Are parents now liable for what their kids post to Facebook?  According to a recent decision in the Georgia Court of Appeals, they are.

The Georgia Court of Appeals held that the parents of a seventh-grade student could be found negligent for failing to ensure that their son deleted an offensive Facebook profile that defamed a fellow classmate.  The fake Facebook account depicted a fat-face caricature of the female student and featured sexual, profane and racist postings.  Facebook eventually took the page down at the urging of the bullied girl’s parents, more than 11 months after the school first disciplined the male student.  According to the court, the failure of the boy’s parents to take any action to get their son to delete the profile for nearly a year after the school alerted them about the Facebook page could constitute negligence.

“Given that the false and offensive statements remained on display, and continued to reach readers, for an additional eleven months, we conclude that a jury could find that the [parents’] negligence proximately caused some part of the injury [the girl] sustained from [the boy’s] actions (and inactions),” the court stated.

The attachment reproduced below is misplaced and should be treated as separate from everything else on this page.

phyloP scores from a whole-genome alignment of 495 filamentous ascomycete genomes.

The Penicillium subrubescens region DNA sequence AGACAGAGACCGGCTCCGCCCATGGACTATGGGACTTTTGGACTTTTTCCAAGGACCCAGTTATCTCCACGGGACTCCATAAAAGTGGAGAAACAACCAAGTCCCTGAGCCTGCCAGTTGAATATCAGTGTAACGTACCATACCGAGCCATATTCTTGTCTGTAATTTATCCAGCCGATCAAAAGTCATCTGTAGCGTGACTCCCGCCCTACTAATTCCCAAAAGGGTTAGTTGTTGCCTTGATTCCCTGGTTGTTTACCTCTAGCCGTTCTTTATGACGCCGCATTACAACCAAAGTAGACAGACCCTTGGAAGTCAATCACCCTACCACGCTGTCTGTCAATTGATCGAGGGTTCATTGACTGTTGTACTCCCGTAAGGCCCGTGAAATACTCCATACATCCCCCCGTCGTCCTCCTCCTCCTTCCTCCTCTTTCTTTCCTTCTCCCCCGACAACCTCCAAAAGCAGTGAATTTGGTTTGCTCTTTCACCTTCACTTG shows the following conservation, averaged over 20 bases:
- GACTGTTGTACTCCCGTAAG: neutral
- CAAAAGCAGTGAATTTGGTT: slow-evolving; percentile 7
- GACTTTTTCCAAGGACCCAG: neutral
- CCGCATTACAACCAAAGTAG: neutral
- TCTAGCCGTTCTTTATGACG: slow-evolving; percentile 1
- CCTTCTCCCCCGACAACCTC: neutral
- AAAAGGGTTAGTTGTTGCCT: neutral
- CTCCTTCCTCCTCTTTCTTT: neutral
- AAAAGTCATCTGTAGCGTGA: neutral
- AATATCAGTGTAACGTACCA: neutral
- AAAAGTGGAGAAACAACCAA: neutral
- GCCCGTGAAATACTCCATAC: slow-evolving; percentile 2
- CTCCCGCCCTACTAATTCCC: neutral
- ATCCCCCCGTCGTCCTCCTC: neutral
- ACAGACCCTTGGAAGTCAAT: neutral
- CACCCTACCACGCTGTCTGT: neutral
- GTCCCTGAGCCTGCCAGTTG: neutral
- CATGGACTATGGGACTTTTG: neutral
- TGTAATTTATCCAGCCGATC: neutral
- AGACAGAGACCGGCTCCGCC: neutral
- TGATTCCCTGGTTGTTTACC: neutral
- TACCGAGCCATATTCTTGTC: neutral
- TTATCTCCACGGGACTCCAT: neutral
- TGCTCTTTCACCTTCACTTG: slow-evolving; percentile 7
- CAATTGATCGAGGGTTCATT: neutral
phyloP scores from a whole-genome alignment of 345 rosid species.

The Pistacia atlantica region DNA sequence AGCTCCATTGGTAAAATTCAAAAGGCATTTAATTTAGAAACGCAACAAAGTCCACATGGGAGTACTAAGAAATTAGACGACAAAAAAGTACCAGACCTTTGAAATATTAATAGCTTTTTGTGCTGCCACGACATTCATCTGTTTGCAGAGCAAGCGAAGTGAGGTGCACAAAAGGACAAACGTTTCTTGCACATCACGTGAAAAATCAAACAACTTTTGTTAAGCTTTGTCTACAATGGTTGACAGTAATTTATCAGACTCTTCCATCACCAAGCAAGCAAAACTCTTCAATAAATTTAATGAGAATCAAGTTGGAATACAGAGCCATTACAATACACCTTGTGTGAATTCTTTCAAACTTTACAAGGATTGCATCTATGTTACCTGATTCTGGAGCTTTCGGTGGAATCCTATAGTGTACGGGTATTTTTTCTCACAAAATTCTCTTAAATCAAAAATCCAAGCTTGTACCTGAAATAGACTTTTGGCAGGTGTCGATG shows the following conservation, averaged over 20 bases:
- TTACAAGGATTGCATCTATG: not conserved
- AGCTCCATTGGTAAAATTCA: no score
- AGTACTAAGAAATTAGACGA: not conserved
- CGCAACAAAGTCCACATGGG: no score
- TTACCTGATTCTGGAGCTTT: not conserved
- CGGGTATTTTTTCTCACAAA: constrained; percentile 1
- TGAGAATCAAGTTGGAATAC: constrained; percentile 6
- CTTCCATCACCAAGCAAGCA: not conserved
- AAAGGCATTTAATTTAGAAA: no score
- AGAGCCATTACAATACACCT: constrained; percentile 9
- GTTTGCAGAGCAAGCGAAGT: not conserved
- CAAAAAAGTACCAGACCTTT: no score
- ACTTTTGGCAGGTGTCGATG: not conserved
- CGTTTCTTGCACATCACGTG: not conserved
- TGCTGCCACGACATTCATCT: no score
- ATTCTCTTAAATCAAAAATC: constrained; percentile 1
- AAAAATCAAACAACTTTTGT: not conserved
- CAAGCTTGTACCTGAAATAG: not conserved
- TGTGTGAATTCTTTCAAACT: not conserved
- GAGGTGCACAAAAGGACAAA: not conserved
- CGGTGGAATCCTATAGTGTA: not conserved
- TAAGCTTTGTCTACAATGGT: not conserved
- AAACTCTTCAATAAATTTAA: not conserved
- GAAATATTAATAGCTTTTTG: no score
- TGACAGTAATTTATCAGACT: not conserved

The appeals court found that because the boy’s parents made no attempt to view the Facebook page, learn what content their son had distributed or demand that their son delete the page, they could be held negligent for failing to police their son’s social media account.  For this reason, the appeals court reversed the trial court’s decision to grant summary judgment to the boy’s parents.  The court, though, agreed with the lower court’s dismissal with respect to holding the parents responsible for allowing the page to be posted in the first place.

If upheld, this ruling by the Georgia Court of Appeals could usher in a new era of parental responsibility, imposing a significant duty upon parents to monitor their children’s online activity and remedy any problems once they are put on notice.

But will parents be upset about this holding, or welcome it as they seek ways to justify their cyber-spying?  More than 37% of teens own smartphones, and parents are increasingly looking for ways to keep tabs on their kids.  According to the Family Online Safety Institute, 78% of parents have logged into their child’s Facebook account to monitor their private messages.  In 2012, 20 million people had already downloaded Life360, a location app that allows families to track each other’s movements with by-the-minute updates.  According to the co-founder of TeenSafe, an invisible tracking app that allows parents to monitor their kid’s location, social media activity and text messages, more than 500,000 users have used the service to help identify online bullying and keep teens out of dangerous situations.

So the next time a teenager yells at a parent for violating her civil liberties by tracking all of her online activities, the parent can simply point to the Georgia Court of Appeals decision and say they were forced to cyber-spy, for everyone’s protection.